Elk Hunting

Posted on October 6, 2011

There’s nothing easy about bowhunting elk on public ground, but it can be done effectively—if you put in the necessary time and hard work and employ the right strategy



By Dan Staton

A quiver full of unspoiled broadheads, a fine-tuned bow rig, some tread left on my boots and thousands of public ground acres to hunt. No cell phone service, no wireless Internet connection and an alarm clock that I don’t mind hearing in the morning.

This is what September is all about. This is the one month of the year when my life is free of distraction and disquiet. There is only one sound on the mountain uniquely designed by God to transform an old man into a young man, turn tired feet into hooves like a deer, and rejuvenate achy joints into leopard speed. This phenomenon is something I’ve felt firsthand each fall. Just when you think the elk rut is shut down for the day and you cozy up next to a spruce tree for a midday siesta, a bull’s bugle rings out and ignites Supermanlike strength into a once-dejected bowhunter. Sound familiar?

To me, public-ground elk hunting is my ultimate quarry, and there are a few reasons for this. The lure of these forest-dwellers for me is the fact that they’re hunted hard each and every year. Public bulls outwit wolves, bears, harsh winters and man. Bowhunters, muzzleloaders and rifle hunters all take a crack at them.

To harvest one means some serious considerations—and some timely luck, as well. Nothing can touch the feeling of tagging a public-ground bull on your own.

Here is some fresh intelligence, along with some practical steps, regarding how to tackle a chore as big as this one.

Elk Hunting

The author stalked and shot this public-land bull in Idaho last fall.

Step #1: Find Remote Hunting Spots

Public ground is accessible to everyone via miles and miles of dirt road, four-wheeler trails, single-tracks and horse trails. To have a chance, one must find tucked-away spots that are tangled, with deep canyons and lots of cover. The harder to get to, the better!

Some roads have locked gates and allow walk-in access only; this is where your scouting should start. You have to become intimately familiar with the country and, if the only time to do so is in season, your uphill battle just gained more vertical.

I start scouting as soon as the high-country snow begins to dissipate. My main transportation is my dirt bike, and my main tool the chainsaw. Each spring I start sawing down the year’s downfall and blaze my way into new country, off the designated single-track. Once I’ve found a promising area, it’s time to investigate for clues. I search for clusters of last year’s rubs, elk highways, south-facing feed, north-facing cover and, of course, water.

Elk will rut in the same general areas each year if they’re not disturbed by wolves or other hunters. This is what I’m scouting for. You need to know how to access each spot, learn the prevailing winds, note the timing of thermals and calculate how long it takes to get to the spot. Remember, you’ll be riding and or hiking in the dark to get there, so you need to know the lay of the land very well.

Before leaving town to scout, you should bring printed Google Earth (in 3D) maps to confirm all your potential hot spots and hunches. This will help your journey as you keep written notes on each spot. The goal is to have at least 10 of these “hot spots” ready to go by fall. If allowed in your area, leave a trail camera (use lithium batteries) up for the entire summer, so you can do inventory upon your return.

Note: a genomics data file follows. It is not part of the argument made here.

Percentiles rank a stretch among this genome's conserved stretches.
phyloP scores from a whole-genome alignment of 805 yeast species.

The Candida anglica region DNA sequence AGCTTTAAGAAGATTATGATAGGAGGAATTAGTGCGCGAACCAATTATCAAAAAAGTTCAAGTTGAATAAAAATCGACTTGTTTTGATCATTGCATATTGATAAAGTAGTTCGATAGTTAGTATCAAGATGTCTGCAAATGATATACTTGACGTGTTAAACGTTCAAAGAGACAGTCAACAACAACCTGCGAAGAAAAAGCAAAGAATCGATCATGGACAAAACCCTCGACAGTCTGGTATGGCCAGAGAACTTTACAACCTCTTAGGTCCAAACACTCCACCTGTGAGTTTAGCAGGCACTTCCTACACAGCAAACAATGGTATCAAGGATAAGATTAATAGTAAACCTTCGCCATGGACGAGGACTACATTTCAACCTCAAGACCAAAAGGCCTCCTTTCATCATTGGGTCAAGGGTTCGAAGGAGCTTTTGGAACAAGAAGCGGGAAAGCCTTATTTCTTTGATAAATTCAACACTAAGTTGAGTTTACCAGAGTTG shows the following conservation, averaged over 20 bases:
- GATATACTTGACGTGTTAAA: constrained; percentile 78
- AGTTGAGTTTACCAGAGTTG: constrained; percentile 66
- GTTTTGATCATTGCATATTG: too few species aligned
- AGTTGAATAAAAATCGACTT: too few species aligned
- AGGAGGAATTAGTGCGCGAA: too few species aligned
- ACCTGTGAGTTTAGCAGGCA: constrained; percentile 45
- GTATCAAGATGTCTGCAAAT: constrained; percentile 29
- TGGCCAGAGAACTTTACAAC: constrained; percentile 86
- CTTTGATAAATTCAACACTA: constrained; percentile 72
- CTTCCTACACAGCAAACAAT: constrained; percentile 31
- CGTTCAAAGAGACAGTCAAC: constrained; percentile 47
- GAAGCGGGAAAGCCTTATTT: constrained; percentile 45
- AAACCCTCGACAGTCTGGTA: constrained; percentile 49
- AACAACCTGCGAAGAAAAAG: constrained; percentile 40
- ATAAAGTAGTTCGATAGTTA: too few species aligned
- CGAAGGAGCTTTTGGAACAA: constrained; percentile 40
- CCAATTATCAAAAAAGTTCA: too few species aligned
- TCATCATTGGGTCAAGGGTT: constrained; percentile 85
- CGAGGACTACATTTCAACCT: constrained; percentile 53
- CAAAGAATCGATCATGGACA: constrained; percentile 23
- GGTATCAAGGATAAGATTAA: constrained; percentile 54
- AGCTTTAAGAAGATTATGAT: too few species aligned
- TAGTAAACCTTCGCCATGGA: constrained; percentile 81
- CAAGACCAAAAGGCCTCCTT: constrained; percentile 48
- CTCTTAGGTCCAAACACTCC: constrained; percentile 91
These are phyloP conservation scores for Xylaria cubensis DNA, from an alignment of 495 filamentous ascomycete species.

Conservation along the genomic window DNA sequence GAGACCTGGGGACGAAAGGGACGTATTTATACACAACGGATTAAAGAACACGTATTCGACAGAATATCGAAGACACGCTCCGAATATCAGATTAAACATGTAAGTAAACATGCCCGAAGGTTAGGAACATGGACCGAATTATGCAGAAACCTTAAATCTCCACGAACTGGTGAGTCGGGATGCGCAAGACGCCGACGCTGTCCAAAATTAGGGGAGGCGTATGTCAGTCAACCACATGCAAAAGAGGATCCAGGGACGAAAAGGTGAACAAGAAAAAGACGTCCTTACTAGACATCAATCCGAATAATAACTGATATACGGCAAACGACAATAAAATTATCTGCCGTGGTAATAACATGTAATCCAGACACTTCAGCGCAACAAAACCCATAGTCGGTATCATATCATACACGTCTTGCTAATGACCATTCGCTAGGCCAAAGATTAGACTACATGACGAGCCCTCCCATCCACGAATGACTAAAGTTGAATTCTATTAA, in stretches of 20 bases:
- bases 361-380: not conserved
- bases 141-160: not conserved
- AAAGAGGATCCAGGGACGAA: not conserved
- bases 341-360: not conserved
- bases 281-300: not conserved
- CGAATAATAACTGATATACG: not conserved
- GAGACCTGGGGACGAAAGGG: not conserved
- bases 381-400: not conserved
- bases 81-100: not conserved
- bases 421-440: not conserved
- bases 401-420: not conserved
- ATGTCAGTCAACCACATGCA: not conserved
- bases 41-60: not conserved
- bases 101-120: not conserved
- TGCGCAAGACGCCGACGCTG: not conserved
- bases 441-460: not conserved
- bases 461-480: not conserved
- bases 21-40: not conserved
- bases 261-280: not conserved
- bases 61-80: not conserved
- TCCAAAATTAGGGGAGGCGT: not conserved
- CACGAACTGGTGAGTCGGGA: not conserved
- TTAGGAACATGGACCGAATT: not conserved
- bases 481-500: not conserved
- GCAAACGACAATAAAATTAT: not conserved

Now, let’s go more in depth on what we know about these public-ground animals and which states to pay more attention to.

Fitness allows you to hunt your best—and pack your trophy out efficiently.

Fitness allows you to hunt your best—and pack your trophy out efficiently.

Step #2: Know Your Quarry and Hunting Areas

Public-land bulls are extremely intelligent. You’re not going to kill one unless it makes a mistake. There was a time when these animals used to verify uncertainties with intent gazes, but with years of constant hunting pressure, they now evacuate into a different zip code with the slightest provocation.

You cannot hunt them with outdated and counterproductive tactics, like what you often see on television. After all, how many shows capture elk hunting away from a private ranch? A few do, but most hunts take place with an outfitter or on private ground—so don’t let these shows warp your mind as to how to hunt public elk.

Each state out West offers different terrain and obstacles, so make sure you take all of that into account. A savvy hunter will do his homework on each state’s public-ground opportunities. Arizona, Utah and New Mexico have continued to emerge as trophy hot spots—given your luck in the draws.

The largest antlers are usually found in arid pinion and dry juniper environments and even near the boundaries of the high desert. A Nevada elk tag virtually assures a trophy bull opportunity, but you’ll be working ground comprising cedar scrub and grimy foothills. On the other hand, states such as Colorado, Wyoming and Idaho still boast some solid high-country opportunities.

Montana has been producing recordbook bulls for years, but these book entries come from areas east of the Rockies that comprise sloping lowland and river breaks, and a lot of it is private land. The point is that no matter where you bowhunt elk, be willing to hunt where big bulls live—even if that means getting as far off the beaten path as possible.

Find the most inaccessible, downright nasty places to get to where public-ground bulls receive less education from hunters … find the dark canyon or hellish ravine that keeps most hunters at bay. These areas will surely tip the odds in your favor of scoring on a big bull.

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